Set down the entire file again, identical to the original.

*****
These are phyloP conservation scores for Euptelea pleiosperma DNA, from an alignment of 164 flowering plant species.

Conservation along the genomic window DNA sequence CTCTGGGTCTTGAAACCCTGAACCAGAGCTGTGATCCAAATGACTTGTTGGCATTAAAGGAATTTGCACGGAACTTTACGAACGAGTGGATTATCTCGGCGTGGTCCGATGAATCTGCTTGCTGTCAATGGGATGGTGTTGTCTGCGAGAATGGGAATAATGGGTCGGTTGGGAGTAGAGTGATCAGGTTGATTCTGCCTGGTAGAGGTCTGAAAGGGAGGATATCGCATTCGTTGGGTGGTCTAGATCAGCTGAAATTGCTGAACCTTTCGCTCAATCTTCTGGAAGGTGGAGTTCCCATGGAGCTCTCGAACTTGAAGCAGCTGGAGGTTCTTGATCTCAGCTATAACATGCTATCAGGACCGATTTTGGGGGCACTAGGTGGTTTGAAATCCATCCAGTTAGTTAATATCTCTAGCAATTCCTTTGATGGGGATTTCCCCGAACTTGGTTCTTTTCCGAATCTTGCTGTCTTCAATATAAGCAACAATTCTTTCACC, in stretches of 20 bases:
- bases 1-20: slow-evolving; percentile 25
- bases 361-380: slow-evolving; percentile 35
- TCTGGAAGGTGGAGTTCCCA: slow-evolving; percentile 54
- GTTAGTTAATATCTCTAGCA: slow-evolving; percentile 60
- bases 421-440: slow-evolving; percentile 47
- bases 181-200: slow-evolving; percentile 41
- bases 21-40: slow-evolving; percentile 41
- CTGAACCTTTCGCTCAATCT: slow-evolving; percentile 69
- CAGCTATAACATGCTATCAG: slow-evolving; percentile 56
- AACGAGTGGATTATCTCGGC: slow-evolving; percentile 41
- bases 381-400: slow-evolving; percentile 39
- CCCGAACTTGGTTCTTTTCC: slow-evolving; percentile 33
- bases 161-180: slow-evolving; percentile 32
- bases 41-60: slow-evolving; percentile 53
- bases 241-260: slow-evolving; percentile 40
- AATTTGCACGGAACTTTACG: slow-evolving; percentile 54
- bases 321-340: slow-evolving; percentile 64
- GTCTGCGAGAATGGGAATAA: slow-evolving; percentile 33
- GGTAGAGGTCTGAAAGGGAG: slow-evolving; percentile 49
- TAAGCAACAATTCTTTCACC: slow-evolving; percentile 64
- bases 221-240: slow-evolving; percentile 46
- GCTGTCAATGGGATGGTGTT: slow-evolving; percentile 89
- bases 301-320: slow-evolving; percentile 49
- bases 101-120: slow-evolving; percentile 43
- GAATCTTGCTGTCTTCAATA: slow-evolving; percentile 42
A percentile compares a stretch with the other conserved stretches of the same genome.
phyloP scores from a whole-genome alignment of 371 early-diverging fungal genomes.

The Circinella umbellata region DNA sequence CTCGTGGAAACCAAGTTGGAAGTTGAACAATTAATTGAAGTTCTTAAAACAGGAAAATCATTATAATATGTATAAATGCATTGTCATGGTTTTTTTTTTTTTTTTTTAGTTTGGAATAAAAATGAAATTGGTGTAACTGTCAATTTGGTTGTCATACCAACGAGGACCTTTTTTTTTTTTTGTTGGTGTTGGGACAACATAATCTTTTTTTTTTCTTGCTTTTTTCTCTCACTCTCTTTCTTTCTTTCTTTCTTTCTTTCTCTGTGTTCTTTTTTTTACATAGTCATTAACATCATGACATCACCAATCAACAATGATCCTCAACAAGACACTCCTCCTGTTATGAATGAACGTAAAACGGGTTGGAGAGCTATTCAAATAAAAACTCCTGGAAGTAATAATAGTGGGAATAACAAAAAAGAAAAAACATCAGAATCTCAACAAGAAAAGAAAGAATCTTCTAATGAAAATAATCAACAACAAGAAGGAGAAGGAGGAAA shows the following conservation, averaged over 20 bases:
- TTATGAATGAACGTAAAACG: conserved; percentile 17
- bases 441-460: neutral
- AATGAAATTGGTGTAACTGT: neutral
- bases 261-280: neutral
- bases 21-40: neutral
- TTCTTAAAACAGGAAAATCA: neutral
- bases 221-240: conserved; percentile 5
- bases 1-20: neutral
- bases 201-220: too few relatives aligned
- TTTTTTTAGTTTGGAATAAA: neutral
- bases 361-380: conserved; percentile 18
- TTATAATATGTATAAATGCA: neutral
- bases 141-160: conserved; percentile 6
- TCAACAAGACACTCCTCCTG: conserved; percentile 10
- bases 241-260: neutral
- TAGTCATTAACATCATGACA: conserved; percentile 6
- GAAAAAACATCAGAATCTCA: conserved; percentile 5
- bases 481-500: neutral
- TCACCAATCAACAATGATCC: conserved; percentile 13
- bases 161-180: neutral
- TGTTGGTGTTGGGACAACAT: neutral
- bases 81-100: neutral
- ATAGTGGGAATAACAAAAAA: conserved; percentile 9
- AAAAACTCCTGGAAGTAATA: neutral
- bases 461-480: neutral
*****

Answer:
These are phyloP conservation scores for Euptelea pleiosperma DNA, from an alignment of 164 flowering plant species.

Conservation along the genomic window DNA sequence CTCTGGGTCTTGAAACCCTGAACCAGAGCTGTGATCCAAATGACTTGTTGGCATTAAAGGAATTTGCACGGAACTTTACGAACGAGTGGATTATCTCGGCGTGGTCCGATGAATCTGCTTGCTGTCAATGGGATGGTGTTGTCTGCGAGAATGGGAATAATGGGTCGGTTGGGAGTAGAGTGATCAGGTTGATTCTGCCTGGTAGAGGTCTGAAAGGGAGGATATCGCATTCGTTGGGTGGTCTAGATCAGCTGAAATTGCTGAACCTTTCGCTCAATCTTCTGGAAGGTGGAGTTCCCATGGAGCTCTCGAACTTGAAGCAGCTGGAGGTTCTTGATCTCAGCTATAACATGCTATCAGGACCGATTTTGGGGGCACTAGGTGGTTTGAAATCCATCCAGTTAGTTAATATCTCTAGCAATTCCTTTGATGGGGATTTCCCCGAACTTGGTTCTTTTCCGAATCTTGCTGTCTTCAATATAAGCAACAATTCTTTCACC, in stretches of 20 bases:
- bases 1-20: slow-evolving; percentile 25
- bases 361-380: slow-evolving; percentile 35
- TCTGGAAGGTGGAGTTCCCA: slow-evolving; percentile 54
- GTTAGTTAATATCTCTAGCA: slow-evolving; percentile 60
- bases 421-440: slow-evolving; percentile 47
- bases 181-200: slow-evolving; percentile 41
- bases 21-40: slow-evolving; percentile 41
- CTGAACCTTTCGCTCAATCT: slow-evolving; percentile 69
- CAGCTATAACATGCTATCAG: slow-evolving; percentile 56
- AACGAGTGGATTATCTCGGC: slow-evolving; percentile 41
- bases 381-400: slow-evolving; percentile 39
- CCCGAACTTGGTTCTTTTCC: slow-evolving; percentile 33
- bases 161-180: slow-evolving; percentile 32
- bases 41-60: slow-evolving; percentile 53
- bases 241-260: slow-evolving; percentile 40
- AATTTGCACGGAACTTTACG: slow-evolving; percentile 54
- bases 321-340: slow-evolving; percentile 64
- GTCTGCGAGAATGGGAATAA: slow-evolving; percentile 33
- GGTAGAGGTCTGAAAGGGAG: slow-evolving; percentile 49
- TAAGCAACAATTCTTTCACC: slow-evolving; percentile 64
- bases 221-240: slow-evolving; percentile 46
- GCTGTCAATGGGATGGTGTT: slow-evolving; percentile 89
- bases 301-320: slow-evolving; percentile 49
- bases 101-120: slow-evolving; percentile 43
- GAATCTTGCTGTCTTCAATA: slow-evolving; percentile 42
A percentile compares a stretch with the other conserved stretches of the same genome.
phyloP scores from a whole-genome alignment of 371 early-diverging fungal genomes.

The Circinella umbellata region DNA sequence CTCGTGGAAACCAAGTTGGAAGTTGAACAATTAATTGAAGTTCTTAAAACAGGAAAATCATTATAATATGTATAAATGCATTGTCATGGTTTTTTTTTTTTTTTTTTAGTTTGGAATAAAAATGAAATTGGTGTAACTGTCAATTTGGTTGTCATACCAACGAGGACCTTTTTTTTTTTTTGTTGGTGTTGGGACAACATAATCTTTTTTTTTTCTTGCTTTTTTCTCTCACTCTCTTTCTTTCTTTCTTTCTTTCTTTCTCTGTGTTCTTTTTTTTACATAGTCATTAACATCATGACATCACCAATCAACAATGATCCTCAACAAGACACTCCTCCTGTTATGAATGAACGTAAAACGGGTTGGAGAGCTATTCAAATAAAAACTCCTGGAAGTAATAATAGTGGGAATAACAAAAAAGAAAAAACATCAGAATCTCAACAAGAAAAGAAAGAATCTTCTAATGAAAATAATCAACAACAAGAAGGAGAAGGAGGAAA shows the following conservation, averaged over 20 bases:
- TTATGAATGAACGTAAAACG: conserved; percentile 17
- bases 441-460: neutral
- AATGAAATTGGTGTAACTGT: neutral
- bases 261-280: neutral
- bases 21-40: neutral
- TTCTTAAAACAGGAAAATCA: neutral
- bases 221-240: conserved; percentile 5
- bases 1-20: neutral
- bases 201-220: too few relatives aligned
- TTTTTTTAGTTTGGAATAAA: neutral
- bases 361-380: conserved; percentile 18
- TTATAATATGTATAAATGCA: neutral
- bases 141-160: conserved; percentile 6
- TCAACAAGACACTCCTCCTG: conserved; percentile 10
- bases 241-260: neutral
- TAGTCATTAACATCATGACA: conserved; percentile 6
- GAAAAAACATCAGAATCTCA: conserved; percentile 5
- bases 481-500: neutral
- TCACCAATCAACAATGATCC: conserved; percentile 13
- bases 161-180: neutral
- TGTTGGTGTTGGGACAACAT: neutral
- bases 81-100: neutral
- ATAGTGGGAATAACAAAAAA: conserved; percentile 9
- AAAAACTCCTGGAAGTAATA: neutral
- bases 461-480: neutral